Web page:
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Reproduction Comments: In Inyo County, California, mating usually occurs from February to mid-March, with births from March to mid-April or sometimes later. Pregnant females occur from April to June in Nevada. Gestation lasts 30-34 days. Single litter of 1-4 (most often 2), though under exceptionally good conditions a few may produce 2 litters/year. Juveniles typically do not mature sexually in season of birth in southeastern California (Kenagy and Bartholomew 1985).
Ecology Comments: Basically solitary. Reported average home range size varies from less than 1 ha to about 5 ha (see Hayssen 1991). Reported population density: up to about 7/ha in Nevada, to 34/ha in Utah. Most abundant in spring and early summer. A major primary consumer and prey item for carnivores. Life span averages just over a year.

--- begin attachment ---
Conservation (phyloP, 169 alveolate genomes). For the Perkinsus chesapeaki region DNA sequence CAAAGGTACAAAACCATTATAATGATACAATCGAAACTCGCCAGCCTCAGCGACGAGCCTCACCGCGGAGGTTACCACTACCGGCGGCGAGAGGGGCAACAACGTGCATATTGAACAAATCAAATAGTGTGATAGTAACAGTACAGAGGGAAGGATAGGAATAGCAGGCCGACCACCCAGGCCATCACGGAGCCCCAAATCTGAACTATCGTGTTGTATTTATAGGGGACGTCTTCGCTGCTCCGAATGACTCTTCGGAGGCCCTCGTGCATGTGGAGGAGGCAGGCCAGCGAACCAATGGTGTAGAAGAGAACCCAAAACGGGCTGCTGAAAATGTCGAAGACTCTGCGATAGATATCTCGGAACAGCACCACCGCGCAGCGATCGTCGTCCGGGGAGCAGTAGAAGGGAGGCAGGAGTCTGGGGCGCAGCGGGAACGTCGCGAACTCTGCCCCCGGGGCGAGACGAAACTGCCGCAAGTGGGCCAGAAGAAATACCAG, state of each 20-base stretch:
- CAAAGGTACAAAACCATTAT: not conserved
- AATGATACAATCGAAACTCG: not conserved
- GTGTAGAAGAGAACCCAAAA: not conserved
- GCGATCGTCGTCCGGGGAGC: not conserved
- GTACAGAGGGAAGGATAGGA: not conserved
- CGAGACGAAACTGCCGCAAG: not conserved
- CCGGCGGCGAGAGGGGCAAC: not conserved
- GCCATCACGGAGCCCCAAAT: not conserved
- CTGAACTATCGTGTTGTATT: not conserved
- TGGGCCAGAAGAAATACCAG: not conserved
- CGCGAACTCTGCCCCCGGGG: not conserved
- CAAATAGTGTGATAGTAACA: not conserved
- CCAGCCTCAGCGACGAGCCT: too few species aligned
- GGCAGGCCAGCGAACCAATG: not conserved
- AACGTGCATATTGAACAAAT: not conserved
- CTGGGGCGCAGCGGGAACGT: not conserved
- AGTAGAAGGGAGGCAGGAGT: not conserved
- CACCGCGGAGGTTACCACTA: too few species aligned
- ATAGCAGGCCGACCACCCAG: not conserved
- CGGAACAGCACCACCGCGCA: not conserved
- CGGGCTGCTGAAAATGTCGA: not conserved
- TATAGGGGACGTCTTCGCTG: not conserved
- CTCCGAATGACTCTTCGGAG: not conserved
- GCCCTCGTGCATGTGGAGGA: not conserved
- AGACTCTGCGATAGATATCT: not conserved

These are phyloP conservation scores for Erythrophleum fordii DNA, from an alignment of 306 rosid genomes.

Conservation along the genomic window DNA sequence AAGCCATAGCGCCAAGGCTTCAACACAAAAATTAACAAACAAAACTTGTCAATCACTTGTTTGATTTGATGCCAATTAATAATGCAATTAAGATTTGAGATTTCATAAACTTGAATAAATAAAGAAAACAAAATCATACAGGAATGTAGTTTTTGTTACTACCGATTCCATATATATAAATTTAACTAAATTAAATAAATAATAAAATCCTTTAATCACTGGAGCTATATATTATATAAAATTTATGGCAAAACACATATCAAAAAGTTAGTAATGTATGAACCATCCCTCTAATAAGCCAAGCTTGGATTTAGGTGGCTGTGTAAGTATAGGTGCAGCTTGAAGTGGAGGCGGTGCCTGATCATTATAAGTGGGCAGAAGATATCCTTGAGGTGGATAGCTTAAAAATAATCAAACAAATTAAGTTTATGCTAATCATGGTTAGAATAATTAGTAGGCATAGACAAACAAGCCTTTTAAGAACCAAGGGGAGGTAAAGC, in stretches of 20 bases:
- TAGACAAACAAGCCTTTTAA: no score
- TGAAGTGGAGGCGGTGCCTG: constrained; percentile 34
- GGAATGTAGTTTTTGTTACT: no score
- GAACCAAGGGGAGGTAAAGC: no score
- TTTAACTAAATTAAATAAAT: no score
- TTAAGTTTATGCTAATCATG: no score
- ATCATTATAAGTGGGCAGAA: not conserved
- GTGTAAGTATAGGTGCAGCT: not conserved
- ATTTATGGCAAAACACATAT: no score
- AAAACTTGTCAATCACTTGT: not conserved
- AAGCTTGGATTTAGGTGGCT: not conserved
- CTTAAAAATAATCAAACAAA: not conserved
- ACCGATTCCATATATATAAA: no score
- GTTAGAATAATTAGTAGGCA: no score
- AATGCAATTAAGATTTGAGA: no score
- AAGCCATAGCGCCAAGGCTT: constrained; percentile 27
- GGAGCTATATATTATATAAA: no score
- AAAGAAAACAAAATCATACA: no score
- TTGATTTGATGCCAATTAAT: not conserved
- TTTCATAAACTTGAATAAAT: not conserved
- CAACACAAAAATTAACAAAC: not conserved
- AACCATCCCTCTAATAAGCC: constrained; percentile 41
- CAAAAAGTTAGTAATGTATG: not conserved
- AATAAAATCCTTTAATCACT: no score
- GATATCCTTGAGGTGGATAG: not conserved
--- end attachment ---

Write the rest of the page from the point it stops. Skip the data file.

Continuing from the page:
Non-Migrant: Y
Locally Migrant: N
Long Distance Migrant: N
Terrestrial Habitat(s): Desert, Shrubland/chaparral
Special Habitat Factors: Burrowing in or using soil
Habitat Comments: Desert valleys dominated by saltbush/shadscale (ATRIPLEX CONFERTIFOLIA) throughout most of range; blackbush (COLEOGYNE RAMOSISSIMA) zone along the southern edge of its range; in southern Nevada, most abundant in COLEOGYNE and GRAYIA/LYCIUM communities; also occurs in other types of shrubby communites. Occurs on rocky slopes in some areas. Rarely has been captured on sand dunes. See Hayssen (1991) for further habitat information. Nests are in underground burrows that typically open near the base of shrubs.
Adult Food Habits: Granivore, Herbivore
Immature Food Habits: Granivore, Herbivore
Food Comments: Diet generally is dominated by leaves (especially of saltbush, from which hypersaline outer layers are removed) in the northern and central parts of the range, by seeds in the south. Sometimes eats insects and fungi. Climbs saltbush plants to forage for leaves. Caches leaves and/or seeds in burrow.